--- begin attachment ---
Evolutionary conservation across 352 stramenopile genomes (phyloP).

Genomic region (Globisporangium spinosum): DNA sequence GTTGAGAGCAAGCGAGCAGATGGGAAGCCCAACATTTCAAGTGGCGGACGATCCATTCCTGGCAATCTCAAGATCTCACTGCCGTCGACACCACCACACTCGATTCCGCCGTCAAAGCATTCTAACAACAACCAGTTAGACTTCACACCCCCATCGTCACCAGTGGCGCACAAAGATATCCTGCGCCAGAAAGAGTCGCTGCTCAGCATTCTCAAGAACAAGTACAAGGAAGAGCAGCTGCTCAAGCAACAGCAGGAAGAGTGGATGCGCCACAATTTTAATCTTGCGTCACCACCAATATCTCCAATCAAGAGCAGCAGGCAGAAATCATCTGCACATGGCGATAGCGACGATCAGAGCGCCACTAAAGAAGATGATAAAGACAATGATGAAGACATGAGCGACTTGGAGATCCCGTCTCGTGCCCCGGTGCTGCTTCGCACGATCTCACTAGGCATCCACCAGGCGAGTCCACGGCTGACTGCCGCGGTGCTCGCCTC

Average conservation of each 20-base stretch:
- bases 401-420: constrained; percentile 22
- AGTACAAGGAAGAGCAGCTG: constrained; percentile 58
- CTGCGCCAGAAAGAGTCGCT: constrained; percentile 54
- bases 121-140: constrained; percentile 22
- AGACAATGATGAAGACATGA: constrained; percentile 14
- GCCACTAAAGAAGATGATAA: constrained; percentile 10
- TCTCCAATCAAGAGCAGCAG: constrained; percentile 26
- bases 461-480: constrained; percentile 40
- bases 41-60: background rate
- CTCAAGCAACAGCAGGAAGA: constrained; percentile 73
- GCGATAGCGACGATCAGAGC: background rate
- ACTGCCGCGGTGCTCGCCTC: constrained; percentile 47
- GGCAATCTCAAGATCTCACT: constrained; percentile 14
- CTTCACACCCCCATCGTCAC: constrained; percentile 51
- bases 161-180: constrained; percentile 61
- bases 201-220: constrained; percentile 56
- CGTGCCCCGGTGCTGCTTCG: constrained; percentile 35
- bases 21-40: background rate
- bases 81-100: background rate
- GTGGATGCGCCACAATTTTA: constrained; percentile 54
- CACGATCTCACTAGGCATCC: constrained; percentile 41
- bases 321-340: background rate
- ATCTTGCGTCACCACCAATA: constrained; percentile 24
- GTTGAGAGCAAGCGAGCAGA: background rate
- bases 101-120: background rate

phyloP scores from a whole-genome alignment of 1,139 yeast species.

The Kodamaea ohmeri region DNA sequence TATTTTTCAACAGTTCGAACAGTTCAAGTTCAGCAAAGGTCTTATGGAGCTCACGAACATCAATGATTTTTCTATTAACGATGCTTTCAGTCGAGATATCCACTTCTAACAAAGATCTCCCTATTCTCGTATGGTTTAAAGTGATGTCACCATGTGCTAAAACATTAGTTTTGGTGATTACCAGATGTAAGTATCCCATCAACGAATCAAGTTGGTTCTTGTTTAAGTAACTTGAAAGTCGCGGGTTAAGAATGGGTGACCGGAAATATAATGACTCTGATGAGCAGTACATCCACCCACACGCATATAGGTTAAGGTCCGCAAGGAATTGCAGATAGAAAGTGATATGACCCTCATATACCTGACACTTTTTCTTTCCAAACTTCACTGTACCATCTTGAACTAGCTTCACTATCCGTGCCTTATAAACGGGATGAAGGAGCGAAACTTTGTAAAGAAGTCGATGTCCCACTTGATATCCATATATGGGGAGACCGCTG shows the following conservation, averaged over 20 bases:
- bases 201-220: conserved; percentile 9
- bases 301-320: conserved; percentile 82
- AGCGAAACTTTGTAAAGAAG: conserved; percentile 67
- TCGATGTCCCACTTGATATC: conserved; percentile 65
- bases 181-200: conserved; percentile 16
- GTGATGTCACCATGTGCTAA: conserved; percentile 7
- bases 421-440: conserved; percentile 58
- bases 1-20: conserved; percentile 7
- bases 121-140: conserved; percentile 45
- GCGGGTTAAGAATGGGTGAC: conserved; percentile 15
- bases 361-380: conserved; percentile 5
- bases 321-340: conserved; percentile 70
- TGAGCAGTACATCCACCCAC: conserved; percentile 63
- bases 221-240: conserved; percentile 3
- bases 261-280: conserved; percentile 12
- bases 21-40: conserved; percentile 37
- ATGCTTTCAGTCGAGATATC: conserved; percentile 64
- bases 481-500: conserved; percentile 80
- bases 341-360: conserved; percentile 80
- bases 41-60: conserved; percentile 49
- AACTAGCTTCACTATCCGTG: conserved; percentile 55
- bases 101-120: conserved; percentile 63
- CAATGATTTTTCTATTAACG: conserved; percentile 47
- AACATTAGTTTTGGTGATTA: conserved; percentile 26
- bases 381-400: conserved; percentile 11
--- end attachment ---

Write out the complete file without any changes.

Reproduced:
Evolutionary conservation across 352 stramenopile genomes (phyloP).

Genomic region (Globisporangium spinosum): DNA sequence GTTGAGAGCAAGCGAGCAGATGGGAAGCCCAACATTTCAAGTGGCGGACGATCCATTCCTGGCAATCTCAAGATCTCACTGCCGTCGACACCACCACACTCGATTCCGCCGTCAAAGCATTCTAACAACAACCAGTTAGACTTCACACCCCCATCGTCACCAGTGGCGCACAAAGATATCCTGCGCCAGAAAGAGTCGCTGCTCAGCATTCTCAAGAACAAGTACAAGGAAGAGCAGCTGCTCAAGCAACAGCAGGAAGAGTGGATGCGCCACAATTTTAATCTTGCGTCACCACCAATATCTCCAATCAAGAGCAGCAGGCAGAAATCATCTGCACATGGCGATAGCGACGATCAGAGCGCCACTAAAGAAGATGATAAAGACAATGATGAAGACATGAGCGACTTGGAGATCCCGTCTCGTGCCCCGGTGCTGCTTCGCACGATCTCACTAGGCATCCACCAGGCGAGTCCACGGCTGACTGCCGCGGTGCTCGCCTC

Average conservation of each 20-base stretch:
- bases 401-420: constrained; percentile 22
- AGTACAAGGAAGAGCAGCTG: constrained; percentile 58
- CTGCGCCAGAAAGAGTCGCT: constrained; percentile 54
- bases 121-140: constrained; percentile 22
- AGACAATGATGAAGACATGA: constrained; percentile 14
- GCCACTAAAGAAGATGATAA: constrained; percentile 10
- TCTCCAATCAAGAGCAGCAG: constrained; percentile 26
- bases 461-480: constrained; percentile 40
- bases 41-60: background rate
- CTCAAGCAACAGCAGGAAGA: constrained; percentile 73
- GCGATAGCGACGATCAGAGC: background rate
- ACTGCCGCGGTGCTCGCCTC: constrained; percentile 47
- GGCAATCTCAAGATCTCACT: constrained; percentile 14
- CTTCACACCCCCATCGTCAC: constrained; percentile 51
- bases 161-180: constrained; percentile 61
- bases 201-220: constrained; percentile 56
- CGTGCCCCGGTGCTGCTTCG: constrained; percentile 35
- bases 21-40: background rate
- bases 81-100: background rate
- GTGGATGCGCCACAATTTTA: constrained; percentile 54
- CACGATCTCACTAGGCATCC: constrained; percentile 41
- bases 321-340: background rate
- ATCTTGCGTCACCACCAATA: constrained; percentile 24
- GTTGAGAGCAAGCGAGCAGA: background rate
- bases 101-120: background rate

phyloP scores from a whole-genome alignment of 1,139 yeast species.

The Kodamaea ohmeri region DNA sequence TATTTTTCAACAGTTCGAACAGTTCAAGTTCAGCAAAGGTCTTATGGAGCTCACGAACATCAATGATTTTTCTATTAACGATGCTTTCAGTCGAGATATCCACTTCTAACAAAGATCTCCCTATTCTCGTATGGTTTAAAGTGATGTCACCATGTGCTAAAACATTAGTTTTGGTGATTACCAGATGTAAGTATCCCATCAACGAATCAAGTTGGTTCTTGTTTAAGTAACTTGAAAGTCGCGGGTTAAGAATGGGTGACCGGAAATATAATGACTCTGATGAGCAGTACATCCACCCACACGCATATAGGTTAAGGTCCGCAAGGAATTGCAGATAGAAAGTGATATGACCCTCATATACCTGACACTTTTTCTTTCCAAACTTCACTGTACCATCTTGAACTAGCTTCACTATCCGTGCCTTATAAACGGGATGAAGGAGCGAAACTTTGTAAAGAAGTCGATGTCCCACTTGATATCCATATATGGGGAGACCGCTG shows the following conservation, averaged over 20 bases:
- bases 201-220: conserved; percentile 9
- bases 301-320: conserved; percentile 82
- AGCGAAACTTTGTAAAGAAG: conserved; percentile 67
- TCGATGTCCCACTTGATATC: conserved; percentile 65
- bases 181-200: conserved; percentile 16
- GTGATGTCACCATGTGCTAA: conserved; percentile 7
- bases 421-440: conserved; percentile 58
- bases 1-20: conserved; percentile 7
- bases 121-140: conserved; percentile 45
- GCGGGTTAAGAATGGGTGAC: conserved; percentile 15
- bases 361-380: conserved; percentile 5
- bases 321-340: conserved; percentile 70
- TGAGCAGTACATCCACCCAC: conserved; percentile 63
- bases 221-240: conserved; percentile 3
- bases 261-280: conserved; percentile 12
- bases 21-40: conserved; percentile 37
- ATGCTTTCAGTCGAGATATC: conserved; percentile 64
- bases 481-500: conserved; percentile 80
- bases 341-360: conserved; percentile 80
- bases 41-60: conserved; percentile 49
- AACTAGCTTCACTATCCGTG: conserved; percentile 55
- bases 101-120: conserved; percentile 63
- CAATGATTTTTCTATTAACG: conserved; percentile 47
- AACATTAGTTTTGGTGATTA: conserved; percentile 26
- bases 381-400: conserved; percentile 11